Thoughts on a 50th High School Reunion


Last night I attended the first night of the class of ’65 50th reunion of the “ Last Great Class” from Roosevelt High School in Des Moines Iowa The emotional experience left me in an introspective mood. It seems that life often chooses us rather than us choosing our lives. I have been very lucky in the life that chose me while others have sufferred the ” Slings and arrows of outrageous fortune.” Life has not been kind to some of my classmates and yet here they are 50 years later still a member of the class of 65 a large but strong family. Intellectually you understand that people die but it is a shock when you see the pictures of 65 of your high school classmates who are no longer with us.
I have written and re-written the rest of this several times this morning trying to capture the emotion and the thoughts and I find that I can’t capture what I want to say so I’m going to let Tennyson and Dylan Thomas do it for me.
My feelings for my classmates where we have been and where we are going can be summed up by these, my favorite Tennyson stanzas, from Ulysses

There lies the port; the vessel puffs her sail:
There gloom the dark, broad seas. My mariners,
Souls that have toil’d, and wrought, and thought with me—
That ever with a frolic welcome took
The thunder and the sunshine, and opposed
Free hearts, free foreheads—you and I are old;
Old age hath yet his honour and his toil;
Death closes all: but something ere the end,
Some work of noble note, may yet be done,
Not unbecoming men that strove with Gods.
The lights begin to twinkle from the rocks:
The long day wanes: the slow moon climbs: the deep
Moans round with many voices. Come, my friends,
‘T is not too late to seek a newer world.
Push off, and sitting well in order smite
The sounding furrows; for my purpose holds
To sail beyond the sunset, and the baths
Of all the western stars, until I die.
It may be that the gulfs will wash us down:
It may be we shall touch the Happy Isles,
And see the great Achilles, whom we knew.
Tho’ much is taken, much abides; and tho’
We are not now that strength which in old days
Moved earth and heaven, that which we are, we are;
One equal temper of heroic hearts,
Made weak by time and fate, but strong in will
To strive, to seek, to find, and not to yield.

And Dylan Thomas….

Do not go gentle into that good night,
Old age should burn and rave at close of day;
Rage, rage against the dying of the light.

Though wise men at their end know dark is right,
Because their words had forked no lightning they
Do not go gentle into that good night.

Good men, the last wave by, crying how bright
Their frail deeds might have danced in a green bay,
Rage, rage against the dying of the light.

Wild men who caught and sang the sun in flight,
And learn, too late, they grieved it on its way,
Do not go gentle into that good night.

Grave men, near death, who see with blinding sight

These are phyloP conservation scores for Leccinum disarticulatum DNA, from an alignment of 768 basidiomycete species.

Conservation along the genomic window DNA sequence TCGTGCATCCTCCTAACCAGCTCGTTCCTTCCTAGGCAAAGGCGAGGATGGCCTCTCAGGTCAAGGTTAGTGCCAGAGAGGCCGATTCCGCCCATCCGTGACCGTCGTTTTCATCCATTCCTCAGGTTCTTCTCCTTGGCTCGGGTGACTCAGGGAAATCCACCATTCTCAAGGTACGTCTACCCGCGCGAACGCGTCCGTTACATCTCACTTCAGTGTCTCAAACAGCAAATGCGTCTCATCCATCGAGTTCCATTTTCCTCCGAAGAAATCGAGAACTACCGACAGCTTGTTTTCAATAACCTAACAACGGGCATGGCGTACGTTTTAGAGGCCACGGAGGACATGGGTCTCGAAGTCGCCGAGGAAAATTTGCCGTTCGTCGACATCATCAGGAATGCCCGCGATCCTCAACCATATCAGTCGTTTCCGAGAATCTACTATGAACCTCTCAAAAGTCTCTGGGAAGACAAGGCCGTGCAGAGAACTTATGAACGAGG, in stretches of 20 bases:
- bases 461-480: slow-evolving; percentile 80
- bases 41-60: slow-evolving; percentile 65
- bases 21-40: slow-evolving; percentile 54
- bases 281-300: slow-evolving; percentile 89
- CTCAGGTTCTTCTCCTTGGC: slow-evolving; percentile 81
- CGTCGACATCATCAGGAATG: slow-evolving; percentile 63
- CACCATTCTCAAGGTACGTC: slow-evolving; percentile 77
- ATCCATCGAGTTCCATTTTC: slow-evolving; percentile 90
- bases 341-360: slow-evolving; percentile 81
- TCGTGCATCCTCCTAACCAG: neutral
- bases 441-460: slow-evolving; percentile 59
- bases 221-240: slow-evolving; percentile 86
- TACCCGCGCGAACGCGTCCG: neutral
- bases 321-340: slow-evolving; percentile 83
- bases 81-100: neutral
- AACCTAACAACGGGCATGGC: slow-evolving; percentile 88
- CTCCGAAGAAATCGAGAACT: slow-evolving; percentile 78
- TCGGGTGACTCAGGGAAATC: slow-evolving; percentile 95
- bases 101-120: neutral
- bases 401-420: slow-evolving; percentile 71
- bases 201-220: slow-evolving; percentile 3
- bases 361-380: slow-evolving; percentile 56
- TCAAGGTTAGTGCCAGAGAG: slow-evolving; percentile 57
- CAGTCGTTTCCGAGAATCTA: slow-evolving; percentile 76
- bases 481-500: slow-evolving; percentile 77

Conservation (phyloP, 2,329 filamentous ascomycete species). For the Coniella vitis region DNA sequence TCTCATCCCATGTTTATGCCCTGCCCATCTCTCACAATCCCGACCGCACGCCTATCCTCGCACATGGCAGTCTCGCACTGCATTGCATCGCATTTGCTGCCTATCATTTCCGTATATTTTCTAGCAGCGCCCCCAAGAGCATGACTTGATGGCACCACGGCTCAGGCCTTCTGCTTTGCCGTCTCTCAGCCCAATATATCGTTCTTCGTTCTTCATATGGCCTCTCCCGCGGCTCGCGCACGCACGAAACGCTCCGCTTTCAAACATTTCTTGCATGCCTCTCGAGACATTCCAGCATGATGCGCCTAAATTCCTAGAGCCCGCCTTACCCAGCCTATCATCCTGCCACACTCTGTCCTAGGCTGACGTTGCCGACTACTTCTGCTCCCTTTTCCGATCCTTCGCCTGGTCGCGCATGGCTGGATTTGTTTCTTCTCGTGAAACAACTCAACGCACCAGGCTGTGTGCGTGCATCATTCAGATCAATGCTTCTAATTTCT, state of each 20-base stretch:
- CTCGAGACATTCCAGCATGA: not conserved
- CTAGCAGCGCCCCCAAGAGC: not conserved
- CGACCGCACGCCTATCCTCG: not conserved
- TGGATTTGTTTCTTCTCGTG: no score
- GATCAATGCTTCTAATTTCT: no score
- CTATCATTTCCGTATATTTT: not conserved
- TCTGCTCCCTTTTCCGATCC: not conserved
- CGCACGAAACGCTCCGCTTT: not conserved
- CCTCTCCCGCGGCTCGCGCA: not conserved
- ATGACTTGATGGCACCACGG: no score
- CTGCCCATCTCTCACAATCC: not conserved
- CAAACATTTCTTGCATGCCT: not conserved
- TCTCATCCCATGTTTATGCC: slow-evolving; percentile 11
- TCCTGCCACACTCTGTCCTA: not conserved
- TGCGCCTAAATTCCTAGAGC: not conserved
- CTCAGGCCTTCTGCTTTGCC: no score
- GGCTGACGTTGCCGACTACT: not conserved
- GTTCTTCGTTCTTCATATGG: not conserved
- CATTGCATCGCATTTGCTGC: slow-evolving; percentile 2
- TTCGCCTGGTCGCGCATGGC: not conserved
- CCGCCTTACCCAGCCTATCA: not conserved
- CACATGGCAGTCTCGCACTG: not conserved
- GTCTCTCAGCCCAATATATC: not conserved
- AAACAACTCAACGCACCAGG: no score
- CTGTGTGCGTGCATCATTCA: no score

Blind eyes could blaze like meteors and be gay,
Rage, rage against the dying of the light.

And you, my father, there on that sad height,
Curse, bless, me now with your fierce tears, I pray.
Do not go gentle into that good night.
Rage, rage against the dying of the light

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About safrisri

I was a school teacher until retirement. I have taught at all educational levels from pre-school to college. My college degree is general science which I arrived at after 5 years and 5 different majors. A degree as it turns out, almost as valuable and in demand as one in Neo-Bulgarian Mythology. I have been around education for around 40 years and can remember when teaching was a pleasant, happy and creative job and our schools were the same. Now I'm the guy sitting on the porch with an opinion on everything.
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3 Responses to Thoughts on a 50th High School Reunion

  1. Deb says:

    Beautifully written, as always….. I love to see a new post in my email. My 45th is coming up soon, and your writing has convinced me to make sure I attend. Thanks for the reflection, and for the poetry — both long loved but seldom re-read by me.

  2. Cindy Schultz says:

    This is a weekend of many mixed emotions. I married someone in the 1965 class and am a 1967 graduate. Many memories, an appreciation for how special our high school was, and also sad to see those who have left us. Personalities seem to be the same even though the bodies have changed. Hard to believe 50 years have passed. Thank you for the post.

  3. CES says:

    Best part of my 50th Roosevelt reunion was talking with my prom date, introducing her to my wife. My wife and my prom date have become close friends and quilting partners Reunions are rich with ‘what might have been’ and thanks for your reminder that “Some work of noble note, may yet be done,”

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